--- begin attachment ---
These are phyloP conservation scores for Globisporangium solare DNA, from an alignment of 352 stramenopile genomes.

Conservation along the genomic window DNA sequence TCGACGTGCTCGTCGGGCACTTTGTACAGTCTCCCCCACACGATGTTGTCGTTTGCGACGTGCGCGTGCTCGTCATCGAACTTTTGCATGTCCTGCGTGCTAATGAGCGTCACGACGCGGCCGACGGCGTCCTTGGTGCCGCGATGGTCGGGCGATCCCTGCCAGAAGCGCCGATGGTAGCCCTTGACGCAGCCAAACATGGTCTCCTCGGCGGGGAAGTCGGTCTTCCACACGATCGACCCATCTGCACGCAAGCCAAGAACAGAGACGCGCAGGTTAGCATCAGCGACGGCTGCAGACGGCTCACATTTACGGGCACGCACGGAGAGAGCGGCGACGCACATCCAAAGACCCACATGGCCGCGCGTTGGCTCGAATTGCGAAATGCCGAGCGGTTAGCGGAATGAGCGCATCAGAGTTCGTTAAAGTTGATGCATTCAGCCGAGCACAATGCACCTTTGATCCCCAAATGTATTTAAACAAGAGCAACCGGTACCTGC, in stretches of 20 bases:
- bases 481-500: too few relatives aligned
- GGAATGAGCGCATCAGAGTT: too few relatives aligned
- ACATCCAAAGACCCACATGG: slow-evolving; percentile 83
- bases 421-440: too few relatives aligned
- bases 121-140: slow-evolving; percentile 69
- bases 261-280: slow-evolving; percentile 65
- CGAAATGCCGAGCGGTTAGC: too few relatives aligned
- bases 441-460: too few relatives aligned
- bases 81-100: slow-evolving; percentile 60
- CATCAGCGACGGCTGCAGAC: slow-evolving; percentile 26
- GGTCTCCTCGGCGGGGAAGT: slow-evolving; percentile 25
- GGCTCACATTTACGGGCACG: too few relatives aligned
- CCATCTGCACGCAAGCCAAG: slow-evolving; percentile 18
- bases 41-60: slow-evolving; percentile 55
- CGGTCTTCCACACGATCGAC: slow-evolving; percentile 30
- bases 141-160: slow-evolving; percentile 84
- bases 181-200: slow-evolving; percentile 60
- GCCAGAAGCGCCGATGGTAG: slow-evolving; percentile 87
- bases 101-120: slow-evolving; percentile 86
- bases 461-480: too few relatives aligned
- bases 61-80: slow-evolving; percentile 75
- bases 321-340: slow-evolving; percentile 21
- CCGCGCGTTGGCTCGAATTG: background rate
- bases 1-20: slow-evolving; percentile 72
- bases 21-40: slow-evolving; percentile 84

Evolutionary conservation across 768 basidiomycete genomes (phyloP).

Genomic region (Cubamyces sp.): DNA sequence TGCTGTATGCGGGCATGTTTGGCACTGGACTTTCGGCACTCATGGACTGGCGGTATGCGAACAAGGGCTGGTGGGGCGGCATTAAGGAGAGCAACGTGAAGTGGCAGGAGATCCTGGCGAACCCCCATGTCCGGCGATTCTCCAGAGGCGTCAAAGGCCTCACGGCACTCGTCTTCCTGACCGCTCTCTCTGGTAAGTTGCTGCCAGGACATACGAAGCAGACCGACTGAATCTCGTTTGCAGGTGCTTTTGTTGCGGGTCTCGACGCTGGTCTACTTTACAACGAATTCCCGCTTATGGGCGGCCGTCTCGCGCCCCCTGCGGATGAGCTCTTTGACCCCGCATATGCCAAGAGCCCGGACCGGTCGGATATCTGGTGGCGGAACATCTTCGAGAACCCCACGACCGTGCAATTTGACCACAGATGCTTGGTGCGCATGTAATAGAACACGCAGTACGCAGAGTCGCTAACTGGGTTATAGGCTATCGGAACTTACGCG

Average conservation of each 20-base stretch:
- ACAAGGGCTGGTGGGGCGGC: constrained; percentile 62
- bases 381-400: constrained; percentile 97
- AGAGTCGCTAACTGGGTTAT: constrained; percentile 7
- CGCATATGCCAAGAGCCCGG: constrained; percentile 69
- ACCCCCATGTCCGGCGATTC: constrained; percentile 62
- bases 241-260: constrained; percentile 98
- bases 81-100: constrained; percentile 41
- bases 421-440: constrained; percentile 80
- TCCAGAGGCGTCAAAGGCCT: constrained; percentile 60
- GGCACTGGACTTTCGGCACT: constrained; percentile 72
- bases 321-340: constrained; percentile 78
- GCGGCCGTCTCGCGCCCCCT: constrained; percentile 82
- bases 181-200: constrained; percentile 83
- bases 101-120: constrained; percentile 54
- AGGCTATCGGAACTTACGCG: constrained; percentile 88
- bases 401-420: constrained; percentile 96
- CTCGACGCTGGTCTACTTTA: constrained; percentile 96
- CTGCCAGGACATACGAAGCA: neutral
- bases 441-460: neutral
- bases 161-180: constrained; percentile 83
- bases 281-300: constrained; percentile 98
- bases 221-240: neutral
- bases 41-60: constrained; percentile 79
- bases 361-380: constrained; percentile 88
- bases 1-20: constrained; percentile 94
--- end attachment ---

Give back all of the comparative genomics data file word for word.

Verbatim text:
These are phyloP conservation scores for Globisporangium solare DNA, from an alignment of 352 stramenopile genomes.

Conservation along the genomic window DNA sequence TCGACGTGCTCGTCGGGCACTTTGTACAGTCTCCCCCACACGATGTTGTCGTTTGCGACGTGCGCGTGCTCGTCATCGAACTTTTGCATGTCCTGCGTGCTAATGAGCGTCACGACGCGGCCGACGGCGTCCTTGGTGCCGCGATGGTCGGGCGATCCCTGCCAGAAGCGCCGATGGTAGCCCTTGACGCAGCCAAACATGGTCTCCTCGGCGGGGAAGTCGGTCTTCCACACGATCGACCCATCTGCACGCAAGCCAAGAACAGAGACGCGCAGGTTAGCATCAGCGACGGCTGCAGACGGCTCACATTTACGGGCACGCACGGAGAGAGCGGCGACGCACATCCAAAGACCCACATGGCCGCGCGTTGGCTCGAATTGCGAAATGCCGAGCGGTTAGCGGAATGAGCGCATCAGAGTTCGTTAAAGTTGATGCATTCAGCCGAGCACAATGCACCTTTGATCCCCAAATGTATTTAAACAAGAGCAACCGGTACCTGC, in stretches of 20 bases:
- bases 481-500: too few relatives aligned
- GGAATGAGCGCATCAGAGTT: too few relatives aligned
- ACATCCAAAGACCCACATGG: slow-evolving; percentile 83
- bases 421-440: too few relatives aligned
- bases 121-140: slow-evolving; percentile 69
- bases 261-280: slow-evolving; percentile 65
- CGAAATGCCGAGCGGTTAGC: too few relatives aligned
- bases 441-460: too few relatives aligned
- bases 81-100: slow-evolving; percentile 60
- CATCAGCGACGGCTGCAGAC: slow-evolving; percentile 26
- GGTCTCCTCGGCGGGGAAGT: slow-evolving; percentile 25
- GGCTCACATTTACGGGCACG: too few relatives aligned
- CCATCTGCACGCAAGCCAAG: slow-evolving; percentile 18
- bases 41-60: slow-evolving; percentile 55
- CGGTCTTCCACACGATCGAC: slow-evolving; percentile 30
- bases 141-160: slow-evolving; percentile 84
- bases 181-200: slow-evolving; percentile 60
- GCCAGAAGCGCCGATGGTAG: slow-evolving; percentile 87
- bases 101-120: slow-evolving; percentile 86
- bases 461-480: too few relatives aligned
- bases 61-80: slow-evolving; percentile 75
- bases 321-340: slow-evolving; percentile 21
- CCGCGCGTTGGCTCGAATTG: background rate
- bases 1-20: slow-evolving; percentile 72
- bases 21-40: slow-evolving; percentile 84

Evolutionary conservation across 768 basidiomycete genomes (phyloP).

Genomic region (Cubamyces sp.): DNA sequence TGCTGTATGCGGGCATGTTTGGCACTGGACTTTCGGCACTCATGGACTGGCGGTATGCGAACAAGGGCTGGTGGGGCGGCATTAAGGAGAGCAACGTGAAGTGGCAGGAGATCCTGGCGAACCCCCATGTCCGGCGATTCTCCAGAGGCGTCAAAGGCCTCACGGCACTCGTCTTCCTGACCGCTCTCTCTGGTAAGTTGCTGCCAGGACATACGAAGCAGACCGACTGAATCTCGTTTGCAGGTGCTTTTGTTGCGGGTCTCGACGCTGGTCTACTTTACAACGAATTCCCGCTTATGGGCGGCCGTCTCGCGCCCCCTGCGGATGAGCTCTTTGACCCCGCATATGCCAAGAGCCCGGACCGGTCGGATATCTGGTGGCGGAACATCTTCGAGAACCCCACGACCGTGCAATTTGACCACAGATGCTTGGTGCGCATGTAATAGAACACGCAGTACGCAGAGTCGCTAACTGGGTTATAGGCTATCGGAACTTACGCG

Average conservation of each 20-base stretch:
- ACAAGGGCTGGTGGGGCGGC: constrained; percentile 62
- bases 381-400: constrained; percentile 97
- AGAGTCGCTAACTGGGTTAT: constrained; percentile 7
- CGCATATGCCAAGAGCCCGG: constrained; percentile 69
- ACCCCCATGTCCGGCGATTC: constrained; percentile 62
- bases 241-260: constrained; percentile 98
- bases 81-100: constrained; percentile 41
- bases 421-440: constrained; percentile 80
- TCCAGAGGCGTCAAAGGCCT: constrained; percentile 60
- GGCACTGGACTTTCGGCACT: constrained; percentile 72
- bases 321-340: constrained; percentile 78
- GCGGCCGTCTCGCGCCCCCT: constrained; percentile 82
- bases 181-200: constrained; percentile 83
- bases 101-120: constrained; percentile 54
- AGGCTATCGGAACTTACGCG: constrained; percentile 88
- bases 401-420: constrained; percentile 96
- CTCGACGCTGGTCTACTTTA: constrained; percentile 96
- CTGCCAGGACATACGAAGCA: neutral
- bases 441-460: neutral
- bases 161-180: constrained; percentile 83
- bases 281-300: constrained; percentile 98
- bases 221-240: neutral
- bases 41-60: constrained; percentile 79
- bases 361-380: constrained; percentile 88
- bases 1-20: constrained; percentile 94